Reasonable anxiety is one thing. Unreasonable or pathological anxiety is another.
Most people have felt anxious at one time or another. Situational anxiety is unpleasant enough (though it serves a purpose) in limited doses, but when it becomes incessant and crippling, we need help.
What is anxiety?
Anxiety is a physiological alarm response which prepares us for fight or flight in the face of a threat. However, we need to distinguish between reasonable anxiety and unreasonable or pathological anxiety (anxiety disorders).
The intensity of reasonable anxiety is proportional to the situation (an objective danger), and it ends when the threat ceases; in this case, anxiety is useful, helping us to protect ourselves against an objective threat. For example: A lion is an objectively dangerous stimulus, and our resulting anxiety helps us by making us run away.
In the case of unreasonable or pathological anxiety, by contrast, we interpret situations, symptoms, or thoughts as dangerous when in fact they are not, and the intensity of our anxiety is not proportional to the objective situation. Typically, a pathological anxiety reaction is very intense and lasting, continuing even after the situation is past. For example: We are entrusted with a new task, and we think—without good reason—that we are not up to the challenge, so our physiological alarm response goes off, and we experience anxiety much longer than we should.
In the case of simple stress (as opposed to pathological anxiety), the intensity of our reaction is proportional to the importance of the challenge facing us, and is always less than that of unreasonable anxiety. For example: I am entrusted with the task of preparing a project, and I conclude that I have insufficient time to complete it. Faced with this situation, my stress reaction is activated, and thanks to that, I get in gear to try to finish on time; as soon as I’m done the project, my stress disappears.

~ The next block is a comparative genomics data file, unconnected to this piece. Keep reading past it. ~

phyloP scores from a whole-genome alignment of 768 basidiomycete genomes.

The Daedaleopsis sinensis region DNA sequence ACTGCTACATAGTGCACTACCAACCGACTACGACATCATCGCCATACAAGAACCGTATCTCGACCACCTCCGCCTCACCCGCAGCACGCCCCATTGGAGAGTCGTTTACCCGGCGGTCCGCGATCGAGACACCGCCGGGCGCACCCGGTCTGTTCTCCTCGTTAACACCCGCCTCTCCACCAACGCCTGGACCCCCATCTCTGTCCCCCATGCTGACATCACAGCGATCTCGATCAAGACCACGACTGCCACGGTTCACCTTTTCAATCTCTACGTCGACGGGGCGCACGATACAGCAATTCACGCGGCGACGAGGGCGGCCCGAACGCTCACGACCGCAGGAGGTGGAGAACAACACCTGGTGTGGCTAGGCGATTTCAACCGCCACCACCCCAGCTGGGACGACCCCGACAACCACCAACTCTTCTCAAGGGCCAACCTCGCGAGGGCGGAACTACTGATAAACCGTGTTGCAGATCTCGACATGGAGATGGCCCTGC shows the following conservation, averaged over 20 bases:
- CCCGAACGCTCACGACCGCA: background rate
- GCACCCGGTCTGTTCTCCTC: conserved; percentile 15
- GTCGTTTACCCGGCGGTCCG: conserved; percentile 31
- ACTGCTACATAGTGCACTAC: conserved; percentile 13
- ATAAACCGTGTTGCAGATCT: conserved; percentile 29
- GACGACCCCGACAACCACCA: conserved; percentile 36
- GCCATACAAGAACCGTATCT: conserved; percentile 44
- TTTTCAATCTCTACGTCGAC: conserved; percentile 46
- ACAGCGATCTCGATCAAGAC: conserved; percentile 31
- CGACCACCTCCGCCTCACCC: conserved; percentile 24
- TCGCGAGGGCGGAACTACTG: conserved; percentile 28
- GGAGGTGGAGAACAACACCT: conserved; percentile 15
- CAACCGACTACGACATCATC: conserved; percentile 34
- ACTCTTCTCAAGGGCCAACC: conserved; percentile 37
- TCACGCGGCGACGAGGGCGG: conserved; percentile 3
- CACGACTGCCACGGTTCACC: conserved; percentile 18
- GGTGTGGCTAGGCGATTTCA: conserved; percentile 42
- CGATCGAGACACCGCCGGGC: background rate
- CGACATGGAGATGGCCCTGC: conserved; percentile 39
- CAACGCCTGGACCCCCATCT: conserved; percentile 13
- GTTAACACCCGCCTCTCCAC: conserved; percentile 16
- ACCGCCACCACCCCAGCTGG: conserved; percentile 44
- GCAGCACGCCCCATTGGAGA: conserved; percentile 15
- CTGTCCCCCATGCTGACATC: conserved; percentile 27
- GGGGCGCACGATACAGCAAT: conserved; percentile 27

Normal or healthy stress ends when the external challenge is past, and we return to our habitual emotional state; the physiological activation decreases to our base line.
However, when the perceived threat is very great, and we believe that our life is in danger, the intensity of our anxiety reaches an even higher level, possibly even causing a panic attack.
What is an anxiety disorder?
In summary, anxiety disorders are the most common psychiatric disorders (Kessler, McGanable, Zhao, Nelson, Hughes, Eshelman, Wittchen and Kendler, 1994); however, their prevalence can vary among different countries and cultures (Krisanaprakornkit, Krisanaprakornkit, Piyavhatkul and Laopaiboon, 2007). International diagnostic classifications recognize various kinds of disorders within the group denominated as anxiety disorders. Specifically, in the DSM-V-TR (American Psychiatric Association), we find the following:
– Panic disorder with and without agoraphobia
– Social anxiety disorder (also known as social phobia)
– Specific phobia
– Obsessive-compulsive disorder (OCD)
– Posttraumatic stress disorder (PTSD)
– Acute stress disorder (ASD)
– Generalized anxiety disorder (GAD)
– Anxiety secondary to medical condition
– Substance-induced anxiety disorder
– Non-specific anxiety disorder
The best measures to take
When constant, intense sensations of anxiety are experienced several times a week for several months, the most recommendable solution is to go to a specialist to receive effective help with managing this kind of disorder. The National Institute for Health and Clinical Excellence recommends two kinds of treatment for anxiety disorders: pharmaceuticals and psychotherapy.
The important thing is not to fall into the error of thinking that normal moments of stress or anxiety are symptoms of a serious illness or disorder. Most of these emotional situations can be overcome if we act with foresight and responsibility, learning to manage our own emotions and granting ourselves more space to analyze the situations we face as individuals.